Idealism

A discussion on all aspects of Theravāda Buddhism
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Antaradhana
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Re: Idealism

Post by Antaradhana »

The suttas speak very clearly about the perception of the external rupa (4 elements). The five perceptions > consciousnesses focus mainly on the perception of the external rupa, and the consciousness of the mind equally on the perception of external ideas and ideas constructed by own mind. The distinction between the internal / external is outlined by the boundaries of the body, everything is pretty trite.
All that is subject to arising is subject to termination, all formations are non-permanent. And that which is impermanent is suffering. Regarding what is impermanent and prone to suffering, one cannot say: "This is mine, I am this, this is my self".
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Ceisiwr
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Re: Idealism

Post by Ceisiwr »

lostitude
Yes for those scientists there is no question that what they know about deep space is real.
This smells like the wrong view of “the world exists”. The world is a collection of dhammas created in the mind.
That's what I'm talking about: you don't really tackle my remarks, you just repeat over and over "all I know goes thrrough my mind, therefore it cannot have any existence outside of it", which is a false argument.
Because you haven’t demonstrated that a phenomenon such as an apple exists separate from its qualities. Is “redness” inherent in the apple? Is sound inherent in the apple when it crunches during eating? No. Colour and sound require a mind. Without a mind to construct said dhammas they do no exist. If a tree falls and no mind is around then there is no sound.



Alright, then what is your alternative explanation? I haven't seen any.
I’m not here to provide ultimate answers. All I can say is that there is no empirical evidence for matter and to claim that the world really exists, that it is independent and is as it is is antithetical to the dhamma and to reason.


But I could actually return the same to you: you can't possibly know that your mind actually generates anything, nor do you have any justification to explain why it's not the same to imagine something in your mind's eye, and to see something physical with your physical eyes.
Without mind there is no sound even within a dualist universe. Without mind there is no perception of time even within a dualist universe. My mind constructs dreams, beliefs, thoughts etc. Do tell me where the material base for belief is?

If you are not pulling my leg, then don't you think such a statement would deserve some elaboration? You say you reply to my every post, but compare the length of my responses with the length of yours. I think either you want to debate and you should, or you don't want to and you should say it clearly so that no one wastes anyone's time.
When I shake your hand I feel pressure, I feel temperature, I feel either pleasure of displeasure and so on.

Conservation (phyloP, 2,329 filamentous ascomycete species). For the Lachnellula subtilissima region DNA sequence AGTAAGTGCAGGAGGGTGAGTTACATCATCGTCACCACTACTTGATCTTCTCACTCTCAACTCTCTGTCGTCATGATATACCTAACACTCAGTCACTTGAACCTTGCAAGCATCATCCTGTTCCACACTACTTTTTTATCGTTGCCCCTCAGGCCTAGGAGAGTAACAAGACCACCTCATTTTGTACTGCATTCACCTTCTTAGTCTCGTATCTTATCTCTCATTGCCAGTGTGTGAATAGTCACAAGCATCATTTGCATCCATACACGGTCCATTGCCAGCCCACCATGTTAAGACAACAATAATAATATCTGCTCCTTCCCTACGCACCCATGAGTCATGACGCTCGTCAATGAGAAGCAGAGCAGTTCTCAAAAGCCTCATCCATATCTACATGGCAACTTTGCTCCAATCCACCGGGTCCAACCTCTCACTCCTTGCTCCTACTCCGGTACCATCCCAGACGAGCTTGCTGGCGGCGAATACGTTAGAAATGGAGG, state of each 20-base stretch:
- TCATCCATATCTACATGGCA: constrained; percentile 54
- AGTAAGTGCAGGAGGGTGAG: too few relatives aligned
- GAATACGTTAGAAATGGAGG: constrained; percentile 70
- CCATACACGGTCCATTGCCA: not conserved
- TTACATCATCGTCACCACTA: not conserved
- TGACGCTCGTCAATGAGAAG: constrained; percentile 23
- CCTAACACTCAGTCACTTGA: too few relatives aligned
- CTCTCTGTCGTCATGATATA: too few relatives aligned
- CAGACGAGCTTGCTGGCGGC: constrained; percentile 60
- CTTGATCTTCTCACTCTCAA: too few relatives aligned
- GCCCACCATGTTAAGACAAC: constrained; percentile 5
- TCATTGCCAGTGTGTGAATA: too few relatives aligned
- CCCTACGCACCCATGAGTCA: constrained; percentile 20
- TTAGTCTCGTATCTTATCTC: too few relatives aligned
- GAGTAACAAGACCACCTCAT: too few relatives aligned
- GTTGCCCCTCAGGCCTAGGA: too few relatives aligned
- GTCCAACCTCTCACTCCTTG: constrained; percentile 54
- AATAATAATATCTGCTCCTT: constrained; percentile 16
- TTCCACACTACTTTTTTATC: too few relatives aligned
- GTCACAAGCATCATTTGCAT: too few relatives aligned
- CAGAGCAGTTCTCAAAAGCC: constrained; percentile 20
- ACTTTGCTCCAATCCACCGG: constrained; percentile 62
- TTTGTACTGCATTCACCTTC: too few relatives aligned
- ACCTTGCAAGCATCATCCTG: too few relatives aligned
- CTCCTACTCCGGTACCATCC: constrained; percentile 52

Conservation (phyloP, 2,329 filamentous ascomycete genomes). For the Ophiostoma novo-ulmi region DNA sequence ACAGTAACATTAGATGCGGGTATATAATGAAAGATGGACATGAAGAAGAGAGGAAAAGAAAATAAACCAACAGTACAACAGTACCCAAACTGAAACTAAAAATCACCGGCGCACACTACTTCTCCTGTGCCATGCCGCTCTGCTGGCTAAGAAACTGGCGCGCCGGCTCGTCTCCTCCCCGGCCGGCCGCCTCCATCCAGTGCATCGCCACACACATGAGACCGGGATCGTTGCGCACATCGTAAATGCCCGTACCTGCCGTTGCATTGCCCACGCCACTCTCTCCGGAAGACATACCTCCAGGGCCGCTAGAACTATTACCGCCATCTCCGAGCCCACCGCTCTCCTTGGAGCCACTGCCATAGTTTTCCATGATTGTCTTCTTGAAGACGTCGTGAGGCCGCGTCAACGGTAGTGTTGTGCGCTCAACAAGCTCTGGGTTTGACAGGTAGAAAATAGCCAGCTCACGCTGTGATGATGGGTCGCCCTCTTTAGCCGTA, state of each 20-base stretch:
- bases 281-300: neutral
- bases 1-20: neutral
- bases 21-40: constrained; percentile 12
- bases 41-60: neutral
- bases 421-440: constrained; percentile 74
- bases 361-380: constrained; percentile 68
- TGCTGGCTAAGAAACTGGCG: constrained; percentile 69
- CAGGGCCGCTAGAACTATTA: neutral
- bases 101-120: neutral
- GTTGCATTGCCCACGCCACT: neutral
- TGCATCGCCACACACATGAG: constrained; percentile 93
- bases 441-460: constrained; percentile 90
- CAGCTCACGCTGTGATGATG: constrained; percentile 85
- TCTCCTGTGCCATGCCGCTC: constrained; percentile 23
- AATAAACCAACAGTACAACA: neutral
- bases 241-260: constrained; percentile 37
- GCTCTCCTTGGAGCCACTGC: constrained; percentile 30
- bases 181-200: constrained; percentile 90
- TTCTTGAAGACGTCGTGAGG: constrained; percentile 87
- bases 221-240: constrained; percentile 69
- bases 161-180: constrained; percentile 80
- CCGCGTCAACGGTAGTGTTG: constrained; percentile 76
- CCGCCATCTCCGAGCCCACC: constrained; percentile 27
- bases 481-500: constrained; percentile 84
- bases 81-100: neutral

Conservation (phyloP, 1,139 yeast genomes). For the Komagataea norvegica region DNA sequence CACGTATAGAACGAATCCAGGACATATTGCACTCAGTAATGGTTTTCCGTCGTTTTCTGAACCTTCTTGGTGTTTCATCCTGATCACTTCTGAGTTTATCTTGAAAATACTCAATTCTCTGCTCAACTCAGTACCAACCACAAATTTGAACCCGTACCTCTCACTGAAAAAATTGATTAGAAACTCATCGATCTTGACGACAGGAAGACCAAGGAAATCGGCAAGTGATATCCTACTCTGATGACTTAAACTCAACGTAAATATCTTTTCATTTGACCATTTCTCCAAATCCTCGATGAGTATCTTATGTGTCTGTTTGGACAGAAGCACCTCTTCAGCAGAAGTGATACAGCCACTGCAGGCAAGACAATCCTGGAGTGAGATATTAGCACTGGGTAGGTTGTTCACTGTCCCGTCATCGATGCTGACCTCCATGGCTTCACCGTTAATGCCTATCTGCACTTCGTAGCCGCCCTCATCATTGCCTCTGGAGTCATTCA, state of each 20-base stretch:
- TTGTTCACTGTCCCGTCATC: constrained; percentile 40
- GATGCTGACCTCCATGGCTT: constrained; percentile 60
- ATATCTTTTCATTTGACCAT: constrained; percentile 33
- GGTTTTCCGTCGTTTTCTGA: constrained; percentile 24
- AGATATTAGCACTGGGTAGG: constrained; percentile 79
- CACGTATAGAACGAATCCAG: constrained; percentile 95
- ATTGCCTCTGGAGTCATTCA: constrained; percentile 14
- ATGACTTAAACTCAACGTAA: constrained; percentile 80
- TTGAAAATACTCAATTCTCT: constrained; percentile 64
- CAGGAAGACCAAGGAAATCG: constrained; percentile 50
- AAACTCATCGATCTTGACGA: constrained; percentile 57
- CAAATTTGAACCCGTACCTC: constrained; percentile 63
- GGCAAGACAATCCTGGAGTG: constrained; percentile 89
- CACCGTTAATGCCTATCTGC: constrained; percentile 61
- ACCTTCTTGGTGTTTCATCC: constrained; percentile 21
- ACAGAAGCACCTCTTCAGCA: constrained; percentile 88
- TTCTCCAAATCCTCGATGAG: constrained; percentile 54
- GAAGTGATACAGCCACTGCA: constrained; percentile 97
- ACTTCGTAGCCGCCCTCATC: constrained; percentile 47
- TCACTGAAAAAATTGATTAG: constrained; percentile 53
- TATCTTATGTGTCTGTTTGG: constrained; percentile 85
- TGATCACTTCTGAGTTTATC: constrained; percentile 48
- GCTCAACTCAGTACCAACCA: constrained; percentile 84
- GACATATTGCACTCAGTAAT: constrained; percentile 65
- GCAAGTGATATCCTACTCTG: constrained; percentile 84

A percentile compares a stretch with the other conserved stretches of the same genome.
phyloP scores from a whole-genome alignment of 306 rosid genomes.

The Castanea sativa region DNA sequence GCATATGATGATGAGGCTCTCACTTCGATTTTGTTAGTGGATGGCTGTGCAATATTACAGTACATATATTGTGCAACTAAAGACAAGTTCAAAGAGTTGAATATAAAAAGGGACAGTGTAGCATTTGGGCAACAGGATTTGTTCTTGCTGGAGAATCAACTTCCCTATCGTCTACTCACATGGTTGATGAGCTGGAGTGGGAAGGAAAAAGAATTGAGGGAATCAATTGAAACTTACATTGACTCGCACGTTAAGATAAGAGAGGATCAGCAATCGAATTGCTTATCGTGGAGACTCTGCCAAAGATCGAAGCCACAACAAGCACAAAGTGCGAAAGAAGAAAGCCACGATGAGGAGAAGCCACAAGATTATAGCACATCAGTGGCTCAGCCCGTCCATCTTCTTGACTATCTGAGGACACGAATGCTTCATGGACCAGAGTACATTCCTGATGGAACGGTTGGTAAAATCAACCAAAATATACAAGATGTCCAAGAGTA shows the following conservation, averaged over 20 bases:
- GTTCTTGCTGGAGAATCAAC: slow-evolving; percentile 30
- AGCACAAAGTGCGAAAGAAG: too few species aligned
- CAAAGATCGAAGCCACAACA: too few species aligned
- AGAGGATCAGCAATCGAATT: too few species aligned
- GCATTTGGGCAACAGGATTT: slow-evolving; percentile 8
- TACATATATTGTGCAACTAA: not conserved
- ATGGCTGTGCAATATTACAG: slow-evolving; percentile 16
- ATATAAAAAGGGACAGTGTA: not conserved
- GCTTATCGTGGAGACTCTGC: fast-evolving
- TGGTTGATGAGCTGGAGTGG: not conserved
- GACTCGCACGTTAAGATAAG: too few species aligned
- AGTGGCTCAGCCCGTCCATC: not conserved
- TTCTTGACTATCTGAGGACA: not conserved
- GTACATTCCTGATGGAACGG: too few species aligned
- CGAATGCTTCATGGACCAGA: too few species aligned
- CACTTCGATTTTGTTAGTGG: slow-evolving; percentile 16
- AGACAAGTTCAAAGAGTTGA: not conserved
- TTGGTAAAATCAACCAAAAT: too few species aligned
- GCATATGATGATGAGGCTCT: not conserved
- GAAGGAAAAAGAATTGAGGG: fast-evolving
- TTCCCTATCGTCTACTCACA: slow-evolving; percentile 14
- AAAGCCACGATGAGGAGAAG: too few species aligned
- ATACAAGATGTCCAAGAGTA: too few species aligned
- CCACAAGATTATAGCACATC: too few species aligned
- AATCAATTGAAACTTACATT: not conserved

Yet you have no proof that your mind can actually construct anything. Daily experience strengly suggests otherwise: inability to remember, inability to foresee, inability to properly assess situations, confusion, lack of understanding, etc. are all our lot. That's a a very far shot from the "supercomputing mind" that could possibly generate the infinite complexity of the universe as we know it.
Our mind constructs sound.


Not a logical fallacy? it's a false inference at the very least. From "the only way I can see a yeast is through a microscope", it does NOT follow that "therefore it's more likely that my microscope created that image". Please rebut that. Until you haven't, none of what you say has any sound logic to it.
The microscope is an idea within mind. It doesn’t create. Paṭiccasamuppāda doesnt operate within it.
Well that's usrprising because as far as I know, in paṭiccasamuppāda there is a clear distinction between mental phenomena (thoughts, percetipons, etc.) and physical ones (form, action). And the complete separation between thoughts and actions are at the core of the concept. Which what youu describe seems to abolish.

There is a distinction between phenomena. The Buddha never asserts that the world exists nor does he says that it doesn’t exist. The world is a mental construct, so it exists as far as that, but as it’s a mental construct it’s always falling away and becoming otherwise which is why it can be said it doesn’t exist or, to put it another way, it does and doesn’t exist. It’s the result of paṭiccasamuppāda.

You still haven’t demonstrated that an apple can known apart from its mental qualities. Please describe the apple apart from touch, colour, taste etc etc?

Let me put it another way, when you see the apple do you see it exactly how it is or is there something which you only see qualities of? If it’s exactly how it is then all you can describe are it’s mental qualities. If there is something which generates these qualities how do you know it exists since all you can know are it’s qualities which are mental in nature? In other words, how do you know a Noumenon exists? If you say it exists, what is it like apart from hard, red, bitter etc which are perceptions (and so strictly mind wrought in nature)?